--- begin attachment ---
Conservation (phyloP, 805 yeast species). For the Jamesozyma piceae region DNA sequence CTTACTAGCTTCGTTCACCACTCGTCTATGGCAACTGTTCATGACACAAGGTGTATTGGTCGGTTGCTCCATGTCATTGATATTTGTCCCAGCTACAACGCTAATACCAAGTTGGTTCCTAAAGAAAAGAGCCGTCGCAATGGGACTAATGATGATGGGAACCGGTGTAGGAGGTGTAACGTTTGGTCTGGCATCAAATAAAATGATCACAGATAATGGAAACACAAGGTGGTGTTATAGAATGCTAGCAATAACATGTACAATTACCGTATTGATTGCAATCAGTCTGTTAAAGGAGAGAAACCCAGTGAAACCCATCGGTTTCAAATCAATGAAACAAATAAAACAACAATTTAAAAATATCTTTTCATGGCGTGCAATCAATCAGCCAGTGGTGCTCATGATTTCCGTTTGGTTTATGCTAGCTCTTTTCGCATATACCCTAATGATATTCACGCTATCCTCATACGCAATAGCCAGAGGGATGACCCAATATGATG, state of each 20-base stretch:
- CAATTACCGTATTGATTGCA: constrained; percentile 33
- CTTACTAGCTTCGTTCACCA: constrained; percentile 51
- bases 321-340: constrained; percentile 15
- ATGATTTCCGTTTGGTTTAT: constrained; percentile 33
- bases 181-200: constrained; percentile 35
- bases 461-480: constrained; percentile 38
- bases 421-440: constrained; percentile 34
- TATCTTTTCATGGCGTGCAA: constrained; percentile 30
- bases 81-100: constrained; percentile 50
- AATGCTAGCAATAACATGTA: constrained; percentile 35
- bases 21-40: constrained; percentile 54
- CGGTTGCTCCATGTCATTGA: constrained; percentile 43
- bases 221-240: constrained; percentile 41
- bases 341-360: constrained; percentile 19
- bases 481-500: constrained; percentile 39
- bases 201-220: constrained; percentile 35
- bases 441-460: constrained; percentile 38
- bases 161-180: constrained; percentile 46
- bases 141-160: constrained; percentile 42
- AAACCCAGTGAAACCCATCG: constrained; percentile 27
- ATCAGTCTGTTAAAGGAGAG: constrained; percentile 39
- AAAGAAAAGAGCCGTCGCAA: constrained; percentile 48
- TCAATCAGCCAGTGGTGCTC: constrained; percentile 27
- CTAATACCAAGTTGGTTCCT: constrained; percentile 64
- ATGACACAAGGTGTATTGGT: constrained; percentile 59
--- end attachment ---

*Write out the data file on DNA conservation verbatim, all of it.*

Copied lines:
Conservation (phyloP, 805 yeast species). For the Jamesozyma piceae region DNA sequence CTTACTAGCTTCGTTCACCACTCGTCTATGGCAACTGTTCATGACACAAGGTGTATTGGTCGGTTGCTCCATGTCATTGATATTTGTCCCAGCTACAACGCTAATACCAAGTTGGTTCCTAAAGAAAAGAGCCGTCGCAATGGGACTAATGATGATGGGAACCGGTGTAGGAGGTGTAACGTTTGGTCTGGCATCAAATAAAATGATCACAGATAATGGAAACACAAGGTGGTGTTATAGAATGCTAGCAATAACATGTACAATTACCGTATTGATTGCAATCAGTCTGTTAAAGGAGAGAAACCCAGTGAAACCCATCGGTTTCAAATCAATGAAACAAATAAAACAACAATTTAAAAATATCTTTTCATGGCGTGCAATCAATCAGCCAGTGGTGCTCATGATTTCCGTTTGGTTTATGCTAGCTCTTTTCGCATATACCCTAATGATATTCACGCTATCCTCATACGCAATAGCCAGAGGGATGACCCAATATGATG, state of each 20-base stretch:
- CAATTACCGTATTGATTGCA: constrained; percentile 33
- CTTACTAGCTTCGTTCACCA: constrained; percentile 51
- bases 321-340: constrained; percentile 15
- ATGATTTCCGTTTGGTTTAT: constrained; percentile 33
- bases 181-200: constrained; percentile 35
- bases 461-480: constrained; percentile 38
- bases 421-440: constrained; percentile 34
- TATCTTTTCATGGCGTGCAA: constrained; percentile 30
- bases 81-100: constrained; percentile 50
- AATGCTAGCAATAACATGTA: constrained; percentile 35
- bases 21-40: constrained; percentile 54
- CGGTTGCTCCATGTCATTGA: constrained; percentile 43
- bases 221-240: constrained; percentile 41
- bases 341-360: constrained; percentile 19
- bases 481-500: constrained; percentile 39
- bases 201-220: constrained; percentile 35
- bases 441-460: constrained; percentile 38
- bases 161-180: constrained; percentile 46
- bases 141-160: constrained; percentile 42
- AAACCCAGTGAAACCCATCG: constrained; percentile 27
- ATCAGTCTGTTAAAGGAGAG: constrained; percentile 39
- AAAGAAAAGAGCCGTCGCAA: constrained; percentile 48
- TCAATCAGCCAGTGGTGCTC: constrained; percentile 27
- CTAATACCAAGTTGGTTCCT: constrained; percentile 64
- ATGACACAAGGTGTATTGGT: constrained; percentile 59